From July to December 1882 Chabrier and his wife toured Spain, taking in San Sebastian, Burgos, Toledo, Seville, Granada, Málaga, Cádiz, Cordoba, Valencia, Saragossa and Barcelona. His letters written during his travels are full of good humour, keen observation and his reactions to the music and dance he came across – and demonstrate his genuine literary gift. In a letter to Edouard Moullé (1845–1923); a long-time musician friend of Chabrier, himself interested in folk music of Normandy and Spain, the composer details his researches into regional dance forms, giving notated musical examples. A later letter to Lamoureux, from Cadiz, dated 25 October (in Spanish) has Chabrier writing that on his return to Paris he would compose an ‘extraordinary fantasia’ which would incite the audience to a pitch of excitement, and that even Lamoureux would be obliged to hug the orchestral leader in his arms, so voluptuous would be his melodies.
Although at first Chabrier worked on the piece for piano duet, this evolved into a work for full orchestra. Composed between January and August 1883, it was originally called Jota but this became España in October 1883. Encored at its first performance, and received well by the critics, it sealed Chabrier’s fame overnight. The work was praised by Lecocq, Duparc, Hahn, de Falla (who did not think any Spanish composer had succeeded in achieving so genuine a version of the jota) and even Mahler (who declared it to be “the start of modern music” to musicians of the New York Philharmonic).
“Without hesitation,” Poulenc wrote, “I declare that the Pièces pittoresques are as important for French music as Debussy’s Préludes.” Only seven of the ten were given by Marie Poitevin at their Société Nationale premiere, August 9, 1881 — according to Cortot — though among them were the four numbers Chabrier would later orchestrate as his Suite pastorale, and for which he seems to have had an especial fondness.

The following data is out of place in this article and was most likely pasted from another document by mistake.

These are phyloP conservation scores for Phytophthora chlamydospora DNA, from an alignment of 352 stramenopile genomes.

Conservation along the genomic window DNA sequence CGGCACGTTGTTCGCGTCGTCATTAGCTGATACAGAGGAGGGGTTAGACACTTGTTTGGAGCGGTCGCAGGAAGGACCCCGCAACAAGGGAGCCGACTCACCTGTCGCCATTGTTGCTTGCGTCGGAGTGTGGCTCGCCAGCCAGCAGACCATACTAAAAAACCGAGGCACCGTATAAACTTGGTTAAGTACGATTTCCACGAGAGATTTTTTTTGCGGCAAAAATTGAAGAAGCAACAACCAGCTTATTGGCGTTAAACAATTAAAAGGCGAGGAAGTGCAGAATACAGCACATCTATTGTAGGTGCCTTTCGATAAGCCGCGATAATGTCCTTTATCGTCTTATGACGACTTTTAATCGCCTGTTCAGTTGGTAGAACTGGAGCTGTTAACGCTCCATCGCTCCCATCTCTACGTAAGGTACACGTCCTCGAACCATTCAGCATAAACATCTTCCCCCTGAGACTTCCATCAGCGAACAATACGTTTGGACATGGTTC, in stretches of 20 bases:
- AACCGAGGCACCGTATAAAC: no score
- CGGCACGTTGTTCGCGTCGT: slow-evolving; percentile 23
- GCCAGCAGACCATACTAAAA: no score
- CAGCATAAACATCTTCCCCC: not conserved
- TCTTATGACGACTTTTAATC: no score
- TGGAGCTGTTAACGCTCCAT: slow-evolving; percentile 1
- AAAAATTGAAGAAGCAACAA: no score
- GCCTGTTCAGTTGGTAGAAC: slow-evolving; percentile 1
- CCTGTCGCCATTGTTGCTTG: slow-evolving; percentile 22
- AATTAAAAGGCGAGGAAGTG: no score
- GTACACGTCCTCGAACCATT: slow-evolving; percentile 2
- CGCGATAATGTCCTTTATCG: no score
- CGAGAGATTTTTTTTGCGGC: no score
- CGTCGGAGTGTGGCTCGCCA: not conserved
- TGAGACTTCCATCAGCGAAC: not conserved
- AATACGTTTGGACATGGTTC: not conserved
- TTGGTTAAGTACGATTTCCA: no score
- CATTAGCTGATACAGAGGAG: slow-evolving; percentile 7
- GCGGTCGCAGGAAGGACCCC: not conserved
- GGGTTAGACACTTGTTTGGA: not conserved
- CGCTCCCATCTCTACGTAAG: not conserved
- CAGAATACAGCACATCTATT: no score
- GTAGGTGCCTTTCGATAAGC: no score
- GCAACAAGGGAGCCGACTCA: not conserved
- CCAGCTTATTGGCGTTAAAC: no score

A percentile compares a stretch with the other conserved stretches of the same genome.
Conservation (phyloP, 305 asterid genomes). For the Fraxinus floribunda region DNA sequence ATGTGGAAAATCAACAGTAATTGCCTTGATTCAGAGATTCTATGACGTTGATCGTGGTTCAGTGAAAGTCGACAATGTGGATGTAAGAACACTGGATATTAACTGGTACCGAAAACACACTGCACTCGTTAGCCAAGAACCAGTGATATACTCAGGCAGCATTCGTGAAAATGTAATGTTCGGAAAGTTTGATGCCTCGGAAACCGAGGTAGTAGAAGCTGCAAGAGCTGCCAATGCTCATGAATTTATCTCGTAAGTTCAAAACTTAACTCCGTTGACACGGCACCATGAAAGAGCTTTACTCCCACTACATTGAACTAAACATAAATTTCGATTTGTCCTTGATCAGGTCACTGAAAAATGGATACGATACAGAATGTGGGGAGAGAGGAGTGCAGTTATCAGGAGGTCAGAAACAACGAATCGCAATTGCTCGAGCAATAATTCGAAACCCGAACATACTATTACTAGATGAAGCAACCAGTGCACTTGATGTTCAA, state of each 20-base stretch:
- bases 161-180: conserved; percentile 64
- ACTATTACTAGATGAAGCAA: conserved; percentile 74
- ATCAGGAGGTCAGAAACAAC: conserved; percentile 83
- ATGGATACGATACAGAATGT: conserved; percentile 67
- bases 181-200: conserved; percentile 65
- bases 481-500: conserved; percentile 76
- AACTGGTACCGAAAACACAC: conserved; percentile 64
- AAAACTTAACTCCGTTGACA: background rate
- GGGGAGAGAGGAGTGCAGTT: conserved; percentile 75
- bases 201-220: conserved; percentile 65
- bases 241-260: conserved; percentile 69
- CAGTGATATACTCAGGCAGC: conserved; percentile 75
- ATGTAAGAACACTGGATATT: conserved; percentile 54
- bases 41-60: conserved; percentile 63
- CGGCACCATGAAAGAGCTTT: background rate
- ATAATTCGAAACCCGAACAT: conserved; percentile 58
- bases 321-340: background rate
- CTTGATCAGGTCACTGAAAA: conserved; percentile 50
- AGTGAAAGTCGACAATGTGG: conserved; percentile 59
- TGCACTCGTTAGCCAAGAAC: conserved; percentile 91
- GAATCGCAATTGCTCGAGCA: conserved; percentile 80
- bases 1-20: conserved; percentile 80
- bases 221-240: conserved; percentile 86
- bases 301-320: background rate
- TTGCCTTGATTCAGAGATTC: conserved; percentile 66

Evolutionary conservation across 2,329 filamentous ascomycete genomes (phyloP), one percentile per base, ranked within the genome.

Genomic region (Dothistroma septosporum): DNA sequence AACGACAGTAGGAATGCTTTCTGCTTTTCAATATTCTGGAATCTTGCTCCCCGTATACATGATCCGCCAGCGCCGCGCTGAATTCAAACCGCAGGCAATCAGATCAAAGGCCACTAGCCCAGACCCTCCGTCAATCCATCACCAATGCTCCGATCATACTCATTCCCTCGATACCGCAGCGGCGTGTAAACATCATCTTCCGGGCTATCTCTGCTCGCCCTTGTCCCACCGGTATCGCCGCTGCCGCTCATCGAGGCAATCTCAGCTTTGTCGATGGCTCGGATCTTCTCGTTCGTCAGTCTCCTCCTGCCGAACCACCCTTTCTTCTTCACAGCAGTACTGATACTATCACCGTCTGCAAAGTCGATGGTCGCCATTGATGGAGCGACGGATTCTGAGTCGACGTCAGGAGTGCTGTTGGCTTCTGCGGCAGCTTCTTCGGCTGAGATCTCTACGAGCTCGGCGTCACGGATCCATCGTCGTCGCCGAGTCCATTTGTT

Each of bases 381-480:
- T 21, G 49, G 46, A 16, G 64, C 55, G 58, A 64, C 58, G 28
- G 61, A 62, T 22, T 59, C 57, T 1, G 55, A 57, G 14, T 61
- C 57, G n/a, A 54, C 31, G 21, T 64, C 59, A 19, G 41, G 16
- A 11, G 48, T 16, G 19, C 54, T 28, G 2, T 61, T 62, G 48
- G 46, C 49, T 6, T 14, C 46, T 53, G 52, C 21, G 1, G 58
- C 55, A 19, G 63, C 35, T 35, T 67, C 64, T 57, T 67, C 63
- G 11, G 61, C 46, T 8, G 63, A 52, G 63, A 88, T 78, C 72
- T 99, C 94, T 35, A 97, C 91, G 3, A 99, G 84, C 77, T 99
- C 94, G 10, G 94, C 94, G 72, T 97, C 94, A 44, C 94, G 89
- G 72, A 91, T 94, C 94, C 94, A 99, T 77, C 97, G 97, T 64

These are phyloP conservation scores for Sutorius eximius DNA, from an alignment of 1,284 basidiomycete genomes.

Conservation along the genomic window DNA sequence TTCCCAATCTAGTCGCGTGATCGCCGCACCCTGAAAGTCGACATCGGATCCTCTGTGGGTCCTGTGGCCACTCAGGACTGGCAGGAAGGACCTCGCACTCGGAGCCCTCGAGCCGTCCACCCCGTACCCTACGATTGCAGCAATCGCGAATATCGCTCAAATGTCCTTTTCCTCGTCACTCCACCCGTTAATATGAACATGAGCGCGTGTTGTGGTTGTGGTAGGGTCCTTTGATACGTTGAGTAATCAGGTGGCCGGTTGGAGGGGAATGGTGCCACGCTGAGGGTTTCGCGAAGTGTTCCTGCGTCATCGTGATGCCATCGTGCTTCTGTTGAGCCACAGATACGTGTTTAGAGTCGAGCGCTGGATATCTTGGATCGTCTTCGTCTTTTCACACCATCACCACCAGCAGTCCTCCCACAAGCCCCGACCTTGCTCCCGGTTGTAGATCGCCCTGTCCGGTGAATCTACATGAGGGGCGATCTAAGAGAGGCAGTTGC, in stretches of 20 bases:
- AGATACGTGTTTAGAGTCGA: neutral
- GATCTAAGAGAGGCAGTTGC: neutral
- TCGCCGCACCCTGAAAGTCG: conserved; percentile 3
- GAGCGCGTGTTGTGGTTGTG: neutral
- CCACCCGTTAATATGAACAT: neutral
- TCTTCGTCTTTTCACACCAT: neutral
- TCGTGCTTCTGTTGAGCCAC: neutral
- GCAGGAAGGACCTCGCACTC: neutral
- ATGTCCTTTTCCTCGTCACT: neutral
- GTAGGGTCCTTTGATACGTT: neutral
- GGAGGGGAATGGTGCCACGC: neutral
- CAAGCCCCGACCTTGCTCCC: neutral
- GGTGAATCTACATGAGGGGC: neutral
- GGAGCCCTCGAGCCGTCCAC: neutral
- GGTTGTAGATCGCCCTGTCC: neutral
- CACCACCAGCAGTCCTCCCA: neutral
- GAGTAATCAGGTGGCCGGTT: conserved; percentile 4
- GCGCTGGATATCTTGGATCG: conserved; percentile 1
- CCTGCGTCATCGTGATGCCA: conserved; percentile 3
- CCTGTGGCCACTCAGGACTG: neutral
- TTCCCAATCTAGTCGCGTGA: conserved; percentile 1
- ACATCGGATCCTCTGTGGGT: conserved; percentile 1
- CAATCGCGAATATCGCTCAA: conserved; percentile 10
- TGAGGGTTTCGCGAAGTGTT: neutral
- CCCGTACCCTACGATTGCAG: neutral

But to speak of them merely as piano music, or of the Suite pastorale as a pianist’s music orchestrated, as is sometimes done, is to miss Chabrier’s distinctive compact richness and his exquisite awareness of style.
Ostensibly polite drawing room fare evoking pleasant country scenes, the first number of the Suite pastorale, “Idylle,” on the keyboard, demands, sans pedal, a Lisztian legato for its fetching melody, simultaneously accompanied by two motoric parts in Alkanesque staccato.
Though the pianistic allusions are lost, the superb and constantly varied resourcefulness with which their effects are transferred to the orchestra demonstrates the implicitness of Chabrier’s orchestral imagination in one of his most pianistic pieces. After the quietly percolating animation of the Idylle, the “Danse villageoise” has all the rumbustious vigor of a rustic clog dance. Turning raucous in its orchestral guise, it is set off by a fleet trio whose additions of instrumental color shade its spirited frolic with winsome grace. As in the first two pieces, the undulating charm of the gently ecstatic “Sous-bois” provides a foil for high-kicking gaiety in the concluding scherzo-valse. In their alternations of boisterousness and tendresse, we have the essential Chabrier.
Too often, such distinguished composers as Berlioz, Fauré, and Chabrier — quintessential Parisians all — were forced to seek recognition in the provinces or abroad. Chabrier orchestrated the Suite pastorale for a Chabrier festival offered by the Association Artistique of Angers, which he conducted November 4, 1888, with his Habañera, the Joyeuse marche, Prélude pastoral, and España.
During rehearsals under his direction, the orchestra caught on immediately to his rollicking style and were convulsed with laughter, while the critics, though generally approving, felt obliged to comment on Chabrier’s “Wagnerism” — an astounding charge as nothing could be further from the heavy metal solemnities of Wagner’s scores than these scintillant, often coruscating, dialogues between subtlety and éclat.
The short Joyeuse marche of nineteenth century French composer Emmanuel Chabrier is his second most popular orchestral work, with his España taking the lead. Both of these works were written in 1888, along with his Prélude pastorale. Chabrier also drew that year upon his previously published piano pieces as a source for new orchestrations. Four 1881 vintage pieces from the Dix Pièces pittoresques were refashioned into the Suite pastorale, and Chabrier also pressed into orchestral service a Habañera written in 1885. All of these works were first presented at a concert conducted by Chabrier in Angers, France, on November 4, 1888. This group of pieces forms the core of Chabrier’s stand-alone orchestral music.